Here's a video from the UK of the kind of angry entitlement we can expect from motorists once a cycle path, however unsatisfactory, has been built alongside a main road. Talk about realpolitik! (Cyclists in the UK retain their right to ride on the road, and are not obliged to use any cycle path.)


Thanks to the authors of these tweets for inspiring this post:

dimanche 30 août 2015

Sorting out saddle problems

from the keep-dancing-on-the-pedals department

This article appeared in the pages of Cycle, the membership magazine of the CTC, almost ten years ago. It doesn't seem to be easily available online there, and it's still useful, so I'm pasting it here for those in need.

 When I confessed to my own saddle problems in the rather public forum of the London Cyclist ten years ago, I certainly discovered one thing: cyclists' bottom problems are a taboo area. There were lots of giggles for a few months after publication, though fortunately the dignity of my profession enabled me rise above them. The article also proffered the anecdote of my own resolution of the problem--a couple of boils on the perineum. Round town I switched from gel to sprung leather, and, on long distance rides, adopted a recumbent. Result: no more problems.
The part of the body that relates to the saddle on a conventional machine is technically termed the perineum. Now, most animals are quadrupeds, and their perineum has less to do, being vertically inclined and acting as the side, rather than the base of the bucket. But humans' upright stance makes the pelvic outlet (as it is known) an insoluble conflict between ease of labour in childbirth and mechanical efficiency when walking on two legs.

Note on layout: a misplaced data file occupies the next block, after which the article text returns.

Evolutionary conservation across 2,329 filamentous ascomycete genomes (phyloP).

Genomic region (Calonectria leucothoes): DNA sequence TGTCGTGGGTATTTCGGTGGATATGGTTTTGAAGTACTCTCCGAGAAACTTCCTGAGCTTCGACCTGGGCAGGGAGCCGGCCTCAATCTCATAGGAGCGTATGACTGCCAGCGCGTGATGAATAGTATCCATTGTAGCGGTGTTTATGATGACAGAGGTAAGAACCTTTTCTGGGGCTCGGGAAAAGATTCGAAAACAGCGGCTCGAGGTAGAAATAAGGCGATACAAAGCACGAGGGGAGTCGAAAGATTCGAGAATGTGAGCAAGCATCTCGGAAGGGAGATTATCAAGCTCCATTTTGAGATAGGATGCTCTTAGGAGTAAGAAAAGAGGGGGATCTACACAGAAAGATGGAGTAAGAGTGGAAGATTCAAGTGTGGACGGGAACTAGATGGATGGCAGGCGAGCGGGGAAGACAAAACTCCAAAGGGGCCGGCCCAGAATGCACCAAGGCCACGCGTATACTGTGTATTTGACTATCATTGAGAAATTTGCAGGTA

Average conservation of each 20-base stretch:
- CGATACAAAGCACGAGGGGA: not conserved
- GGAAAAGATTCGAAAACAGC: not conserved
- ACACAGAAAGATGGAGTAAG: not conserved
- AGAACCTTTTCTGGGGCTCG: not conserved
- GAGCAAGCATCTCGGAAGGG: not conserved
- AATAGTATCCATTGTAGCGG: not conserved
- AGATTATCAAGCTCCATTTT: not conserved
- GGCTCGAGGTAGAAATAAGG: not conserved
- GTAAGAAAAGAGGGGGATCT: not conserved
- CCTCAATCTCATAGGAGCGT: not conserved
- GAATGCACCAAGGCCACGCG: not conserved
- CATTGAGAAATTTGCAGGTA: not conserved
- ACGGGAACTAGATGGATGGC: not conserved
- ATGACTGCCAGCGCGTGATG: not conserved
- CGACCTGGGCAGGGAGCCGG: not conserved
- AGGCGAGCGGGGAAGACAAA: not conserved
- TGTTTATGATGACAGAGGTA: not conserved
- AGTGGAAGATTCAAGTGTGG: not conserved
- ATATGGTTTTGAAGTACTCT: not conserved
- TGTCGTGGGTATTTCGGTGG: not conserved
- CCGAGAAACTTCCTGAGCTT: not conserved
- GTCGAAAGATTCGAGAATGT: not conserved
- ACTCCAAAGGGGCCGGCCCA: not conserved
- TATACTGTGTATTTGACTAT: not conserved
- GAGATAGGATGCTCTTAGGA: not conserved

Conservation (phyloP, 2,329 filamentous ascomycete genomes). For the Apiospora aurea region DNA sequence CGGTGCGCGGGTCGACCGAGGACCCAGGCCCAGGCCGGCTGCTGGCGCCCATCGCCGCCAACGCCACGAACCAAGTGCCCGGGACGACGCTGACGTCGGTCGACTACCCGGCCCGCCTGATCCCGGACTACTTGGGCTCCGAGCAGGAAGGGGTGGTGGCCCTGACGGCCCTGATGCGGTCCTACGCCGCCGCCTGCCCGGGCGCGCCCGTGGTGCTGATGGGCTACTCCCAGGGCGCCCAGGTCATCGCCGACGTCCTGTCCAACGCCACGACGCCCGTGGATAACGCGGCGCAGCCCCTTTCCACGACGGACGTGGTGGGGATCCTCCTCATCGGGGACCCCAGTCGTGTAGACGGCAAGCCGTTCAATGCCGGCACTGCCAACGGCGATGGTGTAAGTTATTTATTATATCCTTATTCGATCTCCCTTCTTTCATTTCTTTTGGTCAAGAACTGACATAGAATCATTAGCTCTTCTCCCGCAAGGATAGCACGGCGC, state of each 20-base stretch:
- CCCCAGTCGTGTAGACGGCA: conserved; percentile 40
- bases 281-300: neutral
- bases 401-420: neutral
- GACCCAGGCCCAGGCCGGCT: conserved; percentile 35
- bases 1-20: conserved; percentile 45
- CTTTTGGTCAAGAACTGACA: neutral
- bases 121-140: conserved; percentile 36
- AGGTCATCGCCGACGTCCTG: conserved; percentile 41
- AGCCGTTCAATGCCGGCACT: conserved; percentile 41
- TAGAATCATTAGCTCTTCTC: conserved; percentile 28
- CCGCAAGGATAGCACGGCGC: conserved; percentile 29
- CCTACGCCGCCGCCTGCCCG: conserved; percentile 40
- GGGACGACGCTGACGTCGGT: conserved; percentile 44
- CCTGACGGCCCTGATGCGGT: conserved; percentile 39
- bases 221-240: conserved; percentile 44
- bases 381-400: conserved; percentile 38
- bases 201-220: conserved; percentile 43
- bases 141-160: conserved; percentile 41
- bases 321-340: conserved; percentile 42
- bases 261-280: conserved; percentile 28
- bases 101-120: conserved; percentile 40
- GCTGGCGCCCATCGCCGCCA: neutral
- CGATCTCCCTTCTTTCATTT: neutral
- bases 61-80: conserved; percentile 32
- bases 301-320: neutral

The umbrella of muscles suspended from the inside of the pelvis and sacrum collectively is known as the pelvic floor. In men its only defect is the anus, but woman need the space of the birth canal too. Hence, as is widely understood, the adult female's broader girth about the hips, on average, than males.
This fact of nature—the distance between the ischial tuberosities that form the lateral bony boundary of the pelvic outlet—is an important variable in saddle selection. Best bought in person, grasp the demonstration model in the shop, and bring it firmly into alignment with the your ischial tuberosities there and then. Any saddle whose widest part is narrower than this distance runs the risk of inflicting pressure injuries potentially deeper than the skin, as the right and left perineal blood vessels and nerves course forward to the genitalia close to the midline. The anus is also in the midline, but its internal and external sphincters are reasonably robust to saddle trauma.
Out of the shop, saddle correctly fitted, the most obvious saddle injury, instantly painful, is an unexpected blow from an unyielding saddle on an unsprung bike. Unexpected road surfaces--I speak of potholes--can result in a stiff biff where the sun don't shine that is rarely appreciated if unanticipated. Usually the pain settles in a few minutes and the damage is minor, but you certainly don't do it for fun.